Online quotation system that allows people to configure their product and receive their quotation in a short amount of time. We have a site structured in product families that resemble an ecommerce site even though we don't have a checkout process and we are still trying to give it a more "institutional site" look. We are constantly improving the User Interface and trying to make the call to action bolder. The landing pages are directly related to the product we would be advertising. The cool thing about Adwords is that we would be setting a campaign for each product and get listed for those products that now do not appear in the engines. We would turn off the campaigns for those product that don't sell on the internet and keep alive those that do convert eventually to sales (as long as ROI is acceptable).
#5. Content network On or Off?
I would definitely say off in our case. Plus the CTR on those is very low, I heard. Wouldn't be a wise choice in the beginning, it would lower our minimum CTR.
I have never used Adwords before, but I do agree with you when you say it's a number game. We already have in place a system that will allow us to track exactly with keywords give us the most quotations request and those that actually convert to sales (can be that a keyword produces a lot of quotation requests but those don't convert to sales, right).
Thanks again for your help.
I have been doing this a long time. SEO is bull#*$!. You Get what you pay for. Google has a vested interest in makeing SEO guessing game where nobody wins. SEO will get you some results but the expense and time required are only worth it if you have done your homework with Adwords. Most of the time I do SEO and Adwords on the same keywords 80% of my traffic comes from Adwords. Even when I have a #1 ranking in natural search most of my traffic comes from adwords. The key to adwords is knowing what you are doing. If you have a high margin item you have to ask yourself why you would want to give up any traffic at all to a competitor? Secondly you have to ask yourself why Google now has three adwords ads running at the top of the page this year as opposed to two last year? SEO is a fun and exiting game that involves considerable risk. To get a high rank you must rent text links. Renting text links is a risky process because Goolge clearly does not like this. If your product is a high margin product I will work for you on a pay per lead basis.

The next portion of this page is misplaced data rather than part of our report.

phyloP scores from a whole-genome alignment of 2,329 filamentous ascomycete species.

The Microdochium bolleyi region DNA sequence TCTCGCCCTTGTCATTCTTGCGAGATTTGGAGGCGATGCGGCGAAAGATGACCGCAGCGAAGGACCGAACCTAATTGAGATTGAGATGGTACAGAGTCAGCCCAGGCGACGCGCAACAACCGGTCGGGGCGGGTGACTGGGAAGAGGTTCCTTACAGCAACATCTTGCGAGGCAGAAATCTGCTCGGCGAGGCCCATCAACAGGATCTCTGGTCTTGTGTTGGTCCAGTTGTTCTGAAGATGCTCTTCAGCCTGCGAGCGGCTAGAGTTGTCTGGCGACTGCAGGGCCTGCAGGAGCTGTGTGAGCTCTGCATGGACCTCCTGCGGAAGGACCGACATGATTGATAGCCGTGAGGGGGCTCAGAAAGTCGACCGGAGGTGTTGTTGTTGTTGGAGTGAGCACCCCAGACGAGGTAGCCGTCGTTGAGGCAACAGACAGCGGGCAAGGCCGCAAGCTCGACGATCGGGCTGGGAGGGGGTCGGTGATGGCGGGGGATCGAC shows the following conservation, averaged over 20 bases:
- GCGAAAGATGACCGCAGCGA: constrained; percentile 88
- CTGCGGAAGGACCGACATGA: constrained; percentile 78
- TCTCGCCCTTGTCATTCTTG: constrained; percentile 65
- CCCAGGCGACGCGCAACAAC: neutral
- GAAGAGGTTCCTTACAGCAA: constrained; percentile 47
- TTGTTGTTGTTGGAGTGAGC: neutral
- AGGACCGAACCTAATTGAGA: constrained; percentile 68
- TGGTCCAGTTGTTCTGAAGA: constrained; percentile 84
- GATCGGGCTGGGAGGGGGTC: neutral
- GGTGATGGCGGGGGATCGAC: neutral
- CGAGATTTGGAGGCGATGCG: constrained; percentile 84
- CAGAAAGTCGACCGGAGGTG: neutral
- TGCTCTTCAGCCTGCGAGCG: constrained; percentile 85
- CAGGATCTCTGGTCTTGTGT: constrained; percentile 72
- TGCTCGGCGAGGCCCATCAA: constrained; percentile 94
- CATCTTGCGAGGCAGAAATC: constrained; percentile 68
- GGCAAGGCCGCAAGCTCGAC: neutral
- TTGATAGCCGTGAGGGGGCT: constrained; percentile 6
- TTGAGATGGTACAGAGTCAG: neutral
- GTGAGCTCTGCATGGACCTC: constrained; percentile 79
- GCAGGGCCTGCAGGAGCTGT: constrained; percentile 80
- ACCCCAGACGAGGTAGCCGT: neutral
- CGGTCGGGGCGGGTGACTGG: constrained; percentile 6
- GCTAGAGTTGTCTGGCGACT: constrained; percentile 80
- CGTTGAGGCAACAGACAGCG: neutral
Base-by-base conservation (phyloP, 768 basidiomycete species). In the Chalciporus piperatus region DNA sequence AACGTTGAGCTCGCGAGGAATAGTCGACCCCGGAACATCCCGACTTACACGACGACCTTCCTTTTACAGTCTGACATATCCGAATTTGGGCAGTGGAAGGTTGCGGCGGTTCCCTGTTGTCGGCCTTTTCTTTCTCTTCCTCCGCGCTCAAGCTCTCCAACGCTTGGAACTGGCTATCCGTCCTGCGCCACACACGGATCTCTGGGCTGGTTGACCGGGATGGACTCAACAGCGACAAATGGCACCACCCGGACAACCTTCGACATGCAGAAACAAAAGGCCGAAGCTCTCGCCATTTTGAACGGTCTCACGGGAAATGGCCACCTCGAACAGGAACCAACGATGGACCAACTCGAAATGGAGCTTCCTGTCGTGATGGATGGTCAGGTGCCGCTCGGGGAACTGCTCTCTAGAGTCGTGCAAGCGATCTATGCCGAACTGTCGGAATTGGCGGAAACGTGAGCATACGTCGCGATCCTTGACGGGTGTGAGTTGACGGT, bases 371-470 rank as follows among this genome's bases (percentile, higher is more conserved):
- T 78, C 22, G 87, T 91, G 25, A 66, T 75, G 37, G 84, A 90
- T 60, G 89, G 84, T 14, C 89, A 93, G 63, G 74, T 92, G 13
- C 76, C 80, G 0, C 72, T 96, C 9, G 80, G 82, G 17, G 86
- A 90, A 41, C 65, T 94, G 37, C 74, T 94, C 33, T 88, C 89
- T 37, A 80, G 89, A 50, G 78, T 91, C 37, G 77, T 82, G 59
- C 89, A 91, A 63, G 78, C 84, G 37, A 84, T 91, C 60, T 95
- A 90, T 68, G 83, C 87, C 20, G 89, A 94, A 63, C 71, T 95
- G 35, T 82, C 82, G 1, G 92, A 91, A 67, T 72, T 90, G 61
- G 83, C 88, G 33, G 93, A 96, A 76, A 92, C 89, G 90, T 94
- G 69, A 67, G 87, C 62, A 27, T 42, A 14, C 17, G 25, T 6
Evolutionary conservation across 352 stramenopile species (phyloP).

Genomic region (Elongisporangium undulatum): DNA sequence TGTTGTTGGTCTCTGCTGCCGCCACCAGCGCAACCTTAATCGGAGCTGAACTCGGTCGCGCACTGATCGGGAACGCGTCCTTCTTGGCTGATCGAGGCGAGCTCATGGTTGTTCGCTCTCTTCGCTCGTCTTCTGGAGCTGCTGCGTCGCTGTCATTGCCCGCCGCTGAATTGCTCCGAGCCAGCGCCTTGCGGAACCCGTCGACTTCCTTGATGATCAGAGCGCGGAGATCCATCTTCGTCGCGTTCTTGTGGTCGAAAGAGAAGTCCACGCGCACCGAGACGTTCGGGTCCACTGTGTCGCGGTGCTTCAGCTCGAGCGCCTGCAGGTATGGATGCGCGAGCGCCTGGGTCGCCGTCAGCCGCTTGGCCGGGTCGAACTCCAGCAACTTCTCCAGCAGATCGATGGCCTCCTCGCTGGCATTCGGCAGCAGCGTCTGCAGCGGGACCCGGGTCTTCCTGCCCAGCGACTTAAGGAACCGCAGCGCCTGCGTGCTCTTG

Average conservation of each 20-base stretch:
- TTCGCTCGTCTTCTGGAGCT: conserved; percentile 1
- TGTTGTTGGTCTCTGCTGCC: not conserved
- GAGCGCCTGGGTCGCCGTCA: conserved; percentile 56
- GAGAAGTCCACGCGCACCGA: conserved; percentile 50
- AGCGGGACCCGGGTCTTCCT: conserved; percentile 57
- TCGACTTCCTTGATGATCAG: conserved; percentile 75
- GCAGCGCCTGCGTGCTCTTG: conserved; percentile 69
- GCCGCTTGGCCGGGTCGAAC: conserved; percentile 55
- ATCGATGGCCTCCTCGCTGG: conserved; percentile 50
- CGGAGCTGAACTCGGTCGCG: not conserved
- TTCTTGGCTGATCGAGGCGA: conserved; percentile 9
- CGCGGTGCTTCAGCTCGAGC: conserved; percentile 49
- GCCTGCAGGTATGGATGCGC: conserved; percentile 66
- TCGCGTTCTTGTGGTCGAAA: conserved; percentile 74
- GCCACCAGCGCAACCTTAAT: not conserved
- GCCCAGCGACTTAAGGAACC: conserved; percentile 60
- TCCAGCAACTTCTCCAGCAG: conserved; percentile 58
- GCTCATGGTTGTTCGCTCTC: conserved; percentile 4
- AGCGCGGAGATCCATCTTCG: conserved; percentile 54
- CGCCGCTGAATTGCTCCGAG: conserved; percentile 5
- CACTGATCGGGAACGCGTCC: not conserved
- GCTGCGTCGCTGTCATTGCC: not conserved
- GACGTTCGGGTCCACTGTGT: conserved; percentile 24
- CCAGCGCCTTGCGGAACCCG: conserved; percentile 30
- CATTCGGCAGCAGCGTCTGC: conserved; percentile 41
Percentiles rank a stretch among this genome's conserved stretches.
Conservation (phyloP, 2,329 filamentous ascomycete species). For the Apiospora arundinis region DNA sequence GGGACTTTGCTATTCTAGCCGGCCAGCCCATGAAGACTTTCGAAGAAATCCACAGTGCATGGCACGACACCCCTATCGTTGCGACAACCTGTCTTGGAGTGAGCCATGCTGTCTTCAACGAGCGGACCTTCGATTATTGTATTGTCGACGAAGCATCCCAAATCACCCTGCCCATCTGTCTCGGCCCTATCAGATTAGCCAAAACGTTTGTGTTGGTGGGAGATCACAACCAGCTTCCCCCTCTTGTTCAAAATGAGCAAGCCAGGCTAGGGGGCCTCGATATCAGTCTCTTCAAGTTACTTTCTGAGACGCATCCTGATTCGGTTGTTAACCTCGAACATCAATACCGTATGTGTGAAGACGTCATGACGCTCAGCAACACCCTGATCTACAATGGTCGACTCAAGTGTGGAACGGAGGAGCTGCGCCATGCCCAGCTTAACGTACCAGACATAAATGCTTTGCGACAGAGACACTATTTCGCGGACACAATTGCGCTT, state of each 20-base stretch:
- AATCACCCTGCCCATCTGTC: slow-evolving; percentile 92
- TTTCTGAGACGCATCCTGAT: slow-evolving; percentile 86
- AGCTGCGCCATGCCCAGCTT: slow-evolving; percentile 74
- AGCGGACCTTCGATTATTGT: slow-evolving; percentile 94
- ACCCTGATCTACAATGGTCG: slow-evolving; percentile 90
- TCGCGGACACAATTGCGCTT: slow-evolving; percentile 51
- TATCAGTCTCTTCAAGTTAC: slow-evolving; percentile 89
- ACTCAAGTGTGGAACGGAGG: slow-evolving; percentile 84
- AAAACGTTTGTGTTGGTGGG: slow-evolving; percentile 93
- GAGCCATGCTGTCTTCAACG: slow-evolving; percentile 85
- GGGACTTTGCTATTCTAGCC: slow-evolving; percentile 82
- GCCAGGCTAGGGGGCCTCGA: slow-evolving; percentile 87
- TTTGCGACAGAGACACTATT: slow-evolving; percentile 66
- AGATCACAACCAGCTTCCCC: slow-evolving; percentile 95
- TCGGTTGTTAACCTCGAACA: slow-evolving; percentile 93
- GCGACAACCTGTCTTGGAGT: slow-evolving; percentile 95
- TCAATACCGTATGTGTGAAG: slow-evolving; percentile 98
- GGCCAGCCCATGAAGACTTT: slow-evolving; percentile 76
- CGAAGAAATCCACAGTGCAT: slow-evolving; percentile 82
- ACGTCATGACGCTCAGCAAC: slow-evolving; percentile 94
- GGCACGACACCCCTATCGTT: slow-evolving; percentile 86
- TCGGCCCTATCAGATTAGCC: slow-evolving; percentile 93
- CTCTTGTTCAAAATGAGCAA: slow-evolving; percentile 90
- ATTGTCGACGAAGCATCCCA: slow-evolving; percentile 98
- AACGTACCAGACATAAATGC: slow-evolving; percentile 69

I would watch it with the link campaigns- google's guidance to webmasters is explicitly against vaguely defined "linking schemes", and some webmasters have expressed suspicion that they've been penalized for reciprocal linking... at the very least, it could turn out not to be worth your time.
It's difficult for an unknown site to get one way links to it 'naturally', but while doing your SEO and PPC, you might include code that makes it easier to "link to us".
I'm a fan of doing both.
Organic ranking for the sake of ranking does not mean sales, it just means traffic.
Run a PPC campaign to find out what words (and design) convert visitors.
Once you know what words are converting traffic into sales, then your SEO dpt should be able to leverage that information in knowing which words you want to rank for.
Two two can be run complimentary of each other, not exclusive. Leverage the strengths and weaknesses of each type of traffic to help the other one out - not to compete with each other.